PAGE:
Most Viewed Stories
Broken in body, not in spirit: Pikes Peak Christian athlete revels in second chance
‘There's a reason I'm fine. I shouldn't be'
Kaleb Ham walked down the blue-carpeted hallways at Pikes Peak Christian School, arms swinging with each stride as he turned to greet classmates to his left and right.
Sounds pretty ordinary, right?
Then consider the events of a cold Oct. 5 afternoon. Ham took the ball as he had 62 previous times that season. But this time the sweep to the left sideline ended with a violent collision with a Kiowa linebacker. Ham, a 5-foot-7, 165-pound running back who could bench press 355 pounds, lay on his stomach, motionless.
When Ham didn’t immediately pop up, third-year coach Doug Miller knew something was seriously wrong.
“That was the scariest 25 minutes of my life,” Miller said. “We waited on the ground until the paramedics got there. I pinched him so hard on the thigh, it turned black and blue the next day. He told me he didn’t feel it at all.”
Ham was transported to Memorial Hospital. The game resumed, the Eagles absorbing a 52-8 loss while focusing on their fallen teammate.
“The neurosurgeon came in talking about me being a paraplegic (paralysis from the chest down),” Ham said. “The C6 and C7 vertebrae were completely shattered. I just remember my face being stuck in the ground. I couldn’t figure out why I couldn’t move. I was just getting colder and colder. It was really terrifying. At the same time, I knew this wasn’t it. I was going to be OK.”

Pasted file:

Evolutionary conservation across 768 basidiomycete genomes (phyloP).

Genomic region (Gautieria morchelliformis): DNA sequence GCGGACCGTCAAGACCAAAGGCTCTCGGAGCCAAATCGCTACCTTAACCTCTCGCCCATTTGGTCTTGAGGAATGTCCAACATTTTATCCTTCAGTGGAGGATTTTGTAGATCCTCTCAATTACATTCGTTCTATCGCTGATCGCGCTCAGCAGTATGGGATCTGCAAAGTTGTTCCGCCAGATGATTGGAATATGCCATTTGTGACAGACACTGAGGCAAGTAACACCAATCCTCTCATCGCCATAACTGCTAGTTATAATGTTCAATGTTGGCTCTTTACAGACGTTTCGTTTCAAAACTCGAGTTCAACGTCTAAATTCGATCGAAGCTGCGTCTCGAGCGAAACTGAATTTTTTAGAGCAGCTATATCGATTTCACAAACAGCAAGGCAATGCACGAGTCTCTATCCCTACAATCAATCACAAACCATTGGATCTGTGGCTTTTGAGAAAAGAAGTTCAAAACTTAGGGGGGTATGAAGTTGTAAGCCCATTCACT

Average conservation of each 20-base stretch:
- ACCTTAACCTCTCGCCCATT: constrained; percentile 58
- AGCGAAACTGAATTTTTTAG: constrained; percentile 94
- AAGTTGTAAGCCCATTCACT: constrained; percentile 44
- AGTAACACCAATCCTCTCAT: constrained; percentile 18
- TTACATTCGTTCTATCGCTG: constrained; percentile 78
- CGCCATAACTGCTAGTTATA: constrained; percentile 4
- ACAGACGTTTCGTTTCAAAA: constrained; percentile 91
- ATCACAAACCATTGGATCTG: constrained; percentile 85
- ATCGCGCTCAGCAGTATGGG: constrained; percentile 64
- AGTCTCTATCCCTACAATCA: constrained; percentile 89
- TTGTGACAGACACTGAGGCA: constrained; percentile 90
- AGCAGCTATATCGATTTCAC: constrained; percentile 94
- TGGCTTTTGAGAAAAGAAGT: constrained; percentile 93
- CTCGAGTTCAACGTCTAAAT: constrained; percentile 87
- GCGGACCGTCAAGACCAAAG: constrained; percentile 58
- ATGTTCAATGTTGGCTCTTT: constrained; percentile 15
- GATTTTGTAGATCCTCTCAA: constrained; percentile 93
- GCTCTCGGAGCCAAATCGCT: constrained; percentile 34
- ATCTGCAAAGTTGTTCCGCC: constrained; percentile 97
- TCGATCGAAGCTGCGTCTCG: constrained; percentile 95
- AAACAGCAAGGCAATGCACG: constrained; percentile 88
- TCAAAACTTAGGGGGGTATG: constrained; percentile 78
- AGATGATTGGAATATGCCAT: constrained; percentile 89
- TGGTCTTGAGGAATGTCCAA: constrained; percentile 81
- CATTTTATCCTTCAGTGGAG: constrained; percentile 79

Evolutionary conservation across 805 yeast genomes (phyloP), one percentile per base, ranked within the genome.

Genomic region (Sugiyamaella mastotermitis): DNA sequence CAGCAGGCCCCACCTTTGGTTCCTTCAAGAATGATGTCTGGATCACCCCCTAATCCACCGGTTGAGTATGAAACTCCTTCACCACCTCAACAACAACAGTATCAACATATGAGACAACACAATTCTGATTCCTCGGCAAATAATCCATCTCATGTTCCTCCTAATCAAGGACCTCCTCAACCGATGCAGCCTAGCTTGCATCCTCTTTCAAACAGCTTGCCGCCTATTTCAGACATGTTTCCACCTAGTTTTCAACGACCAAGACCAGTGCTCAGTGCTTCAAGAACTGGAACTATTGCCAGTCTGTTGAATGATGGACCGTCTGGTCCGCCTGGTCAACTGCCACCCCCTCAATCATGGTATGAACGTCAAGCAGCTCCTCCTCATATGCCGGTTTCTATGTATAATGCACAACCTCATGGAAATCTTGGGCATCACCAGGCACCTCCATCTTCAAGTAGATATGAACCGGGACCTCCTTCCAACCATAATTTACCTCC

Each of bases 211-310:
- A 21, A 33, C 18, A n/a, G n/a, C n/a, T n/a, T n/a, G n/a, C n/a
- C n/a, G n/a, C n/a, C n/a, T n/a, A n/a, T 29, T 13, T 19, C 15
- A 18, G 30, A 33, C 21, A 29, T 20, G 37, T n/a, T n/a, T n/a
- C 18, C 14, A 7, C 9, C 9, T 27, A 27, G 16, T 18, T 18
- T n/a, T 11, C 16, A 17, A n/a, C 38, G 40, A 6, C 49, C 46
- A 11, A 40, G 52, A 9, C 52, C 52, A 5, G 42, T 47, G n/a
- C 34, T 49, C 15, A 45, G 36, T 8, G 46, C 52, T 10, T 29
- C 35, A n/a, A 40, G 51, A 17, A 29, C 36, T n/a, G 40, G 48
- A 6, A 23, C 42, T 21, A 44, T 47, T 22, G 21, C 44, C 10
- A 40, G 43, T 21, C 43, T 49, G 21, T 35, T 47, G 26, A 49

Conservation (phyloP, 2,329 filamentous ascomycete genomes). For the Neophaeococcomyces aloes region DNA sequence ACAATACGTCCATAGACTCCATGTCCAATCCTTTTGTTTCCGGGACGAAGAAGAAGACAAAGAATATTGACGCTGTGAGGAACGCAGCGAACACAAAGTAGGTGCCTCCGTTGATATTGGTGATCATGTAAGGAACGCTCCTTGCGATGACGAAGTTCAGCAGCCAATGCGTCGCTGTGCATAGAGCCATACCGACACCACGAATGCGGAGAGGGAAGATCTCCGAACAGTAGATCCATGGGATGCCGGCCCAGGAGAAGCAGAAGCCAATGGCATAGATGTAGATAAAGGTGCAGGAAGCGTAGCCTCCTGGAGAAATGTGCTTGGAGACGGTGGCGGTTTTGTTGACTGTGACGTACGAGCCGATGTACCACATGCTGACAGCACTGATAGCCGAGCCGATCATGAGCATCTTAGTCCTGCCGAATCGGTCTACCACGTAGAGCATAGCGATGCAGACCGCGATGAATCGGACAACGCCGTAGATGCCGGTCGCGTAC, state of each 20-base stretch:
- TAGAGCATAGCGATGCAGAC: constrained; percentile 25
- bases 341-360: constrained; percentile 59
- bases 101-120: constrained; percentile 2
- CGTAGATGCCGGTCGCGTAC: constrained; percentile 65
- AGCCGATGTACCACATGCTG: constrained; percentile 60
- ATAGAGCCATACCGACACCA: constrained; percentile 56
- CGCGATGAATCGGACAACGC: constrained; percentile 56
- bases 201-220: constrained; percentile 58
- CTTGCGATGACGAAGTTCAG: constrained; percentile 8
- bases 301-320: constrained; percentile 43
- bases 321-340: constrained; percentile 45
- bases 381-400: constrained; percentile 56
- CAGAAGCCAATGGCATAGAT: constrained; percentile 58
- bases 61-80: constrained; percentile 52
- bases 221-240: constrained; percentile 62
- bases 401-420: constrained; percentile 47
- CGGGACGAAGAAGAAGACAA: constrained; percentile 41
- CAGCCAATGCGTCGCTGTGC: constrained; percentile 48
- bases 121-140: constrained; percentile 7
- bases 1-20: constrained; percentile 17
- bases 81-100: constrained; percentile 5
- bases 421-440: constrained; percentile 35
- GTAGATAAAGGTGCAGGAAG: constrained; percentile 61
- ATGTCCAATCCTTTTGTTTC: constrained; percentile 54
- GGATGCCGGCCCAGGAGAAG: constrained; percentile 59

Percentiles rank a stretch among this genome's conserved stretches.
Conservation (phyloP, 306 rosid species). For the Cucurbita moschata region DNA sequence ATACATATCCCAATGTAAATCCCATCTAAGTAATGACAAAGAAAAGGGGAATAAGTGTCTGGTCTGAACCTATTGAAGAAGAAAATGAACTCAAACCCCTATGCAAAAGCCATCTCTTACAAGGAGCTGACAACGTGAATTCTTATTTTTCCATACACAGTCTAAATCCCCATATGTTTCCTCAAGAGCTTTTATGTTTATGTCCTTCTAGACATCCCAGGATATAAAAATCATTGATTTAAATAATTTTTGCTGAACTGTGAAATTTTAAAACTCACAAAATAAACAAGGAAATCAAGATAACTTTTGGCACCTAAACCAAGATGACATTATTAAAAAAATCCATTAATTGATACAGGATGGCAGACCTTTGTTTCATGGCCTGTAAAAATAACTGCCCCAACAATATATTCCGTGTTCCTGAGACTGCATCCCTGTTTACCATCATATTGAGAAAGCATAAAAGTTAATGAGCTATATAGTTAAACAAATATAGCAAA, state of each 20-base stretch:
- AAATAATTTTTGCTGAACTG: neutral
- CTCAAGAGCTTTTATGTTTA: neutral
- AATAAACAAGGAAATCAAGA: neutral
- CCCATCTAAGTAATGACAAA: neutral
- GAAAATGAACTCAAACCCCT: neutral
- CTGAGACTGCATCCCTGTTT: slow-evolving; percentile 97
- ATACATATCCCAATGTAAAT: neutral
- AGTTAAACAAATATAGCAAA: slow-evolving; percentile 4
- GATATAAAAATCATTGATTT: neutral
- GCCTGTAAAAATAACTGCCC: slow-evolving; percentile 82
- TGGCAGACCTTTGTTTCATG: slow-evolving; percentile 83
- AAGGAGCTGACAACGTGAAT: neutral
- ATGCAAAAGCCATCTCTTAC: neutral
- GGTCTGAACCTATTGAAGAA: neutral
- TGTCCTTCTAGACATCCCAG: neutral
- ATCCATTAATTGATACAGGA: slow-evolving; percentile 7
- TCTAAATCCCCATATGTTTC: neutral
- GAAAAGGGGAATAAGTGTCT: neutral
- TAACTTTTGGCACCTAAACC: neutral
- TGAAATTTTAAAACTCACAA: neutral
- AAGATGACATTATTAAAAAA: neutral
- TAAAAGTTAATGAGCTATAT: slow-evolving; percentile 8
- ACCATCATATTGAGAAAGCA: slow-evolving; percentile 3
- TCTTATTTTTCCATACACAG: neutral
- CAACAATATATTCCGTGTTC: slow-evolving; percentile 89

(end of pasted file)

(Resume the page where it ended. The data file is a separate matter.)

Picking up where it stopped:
When Miller and his staff arrived at the emergency room that evening, they expected the worst. For several hours Ham exhibited no movement in his lower extremities, the prospects growing dimmer each passing moment.
“I expected to see a paraplegic,” Miller said.
Then it happened. Just a twitch.
“The neurosurgeon wanted to do a check one last time, then they were talking about surgery,” Ham said. “Then my toe barely moved, just a little, and he jumped back. He was yelling at his nurses and freaking out. He was looking at my X-rays, trying to figure out what was going on. I was able to start moving.”
A subsequent MRI revealed the fractures in the vertebrae had settled back in place. Ham’s spinal cord, while bruised and swollen, was not severed as feared.
“The neurosurgeon said if the fracture had been one millimeter lower down, there could have been permanent damage,” Miller said. “They called it amazing. We called it a miracle.”
The next day, Ham took his first steps. Six days after the injury, Ham left the hospital and attended the Eagles’ next game, a 12-6 loss at Miami-Yoder. Pikes Peak Christian lost its remaining two games to end up 4-5 after winning four of five with a healthy Ham.
“We lost because he was the heart of our team,” Miller said. “Without his spiritual and emotional leadership, we were flat.”
Ham, on the condition that he could touch his chin to his chest, was officially cleared from wearing his neck collar at his final follow-up appointment Monday with his neurosurgeon.
He could weeks ago.
He’ll be allowed to play basketball, not his favorite sport, but better than full restrictions and being cooped up.
“Because of God, I’m fine,” Ham said. “I was completely healed, no surgery. Just a lot of prayers. I didn’t listen very well while I was recovering at home. I didn't wear my brace all the time like I should have. There’s nothing wrong with me. I’m good. I don’t know how to explain it.”
His reluctance to take no for an answer comes naturally. The oldest of four in a military family, Kaleb and his family eventually settled in San Antonio after stays in Houston and Hawaii. At 22 months old and hospitalized with a gastrointestinal infection, he was accidentally over-medicated and suffered permanent hearing damage.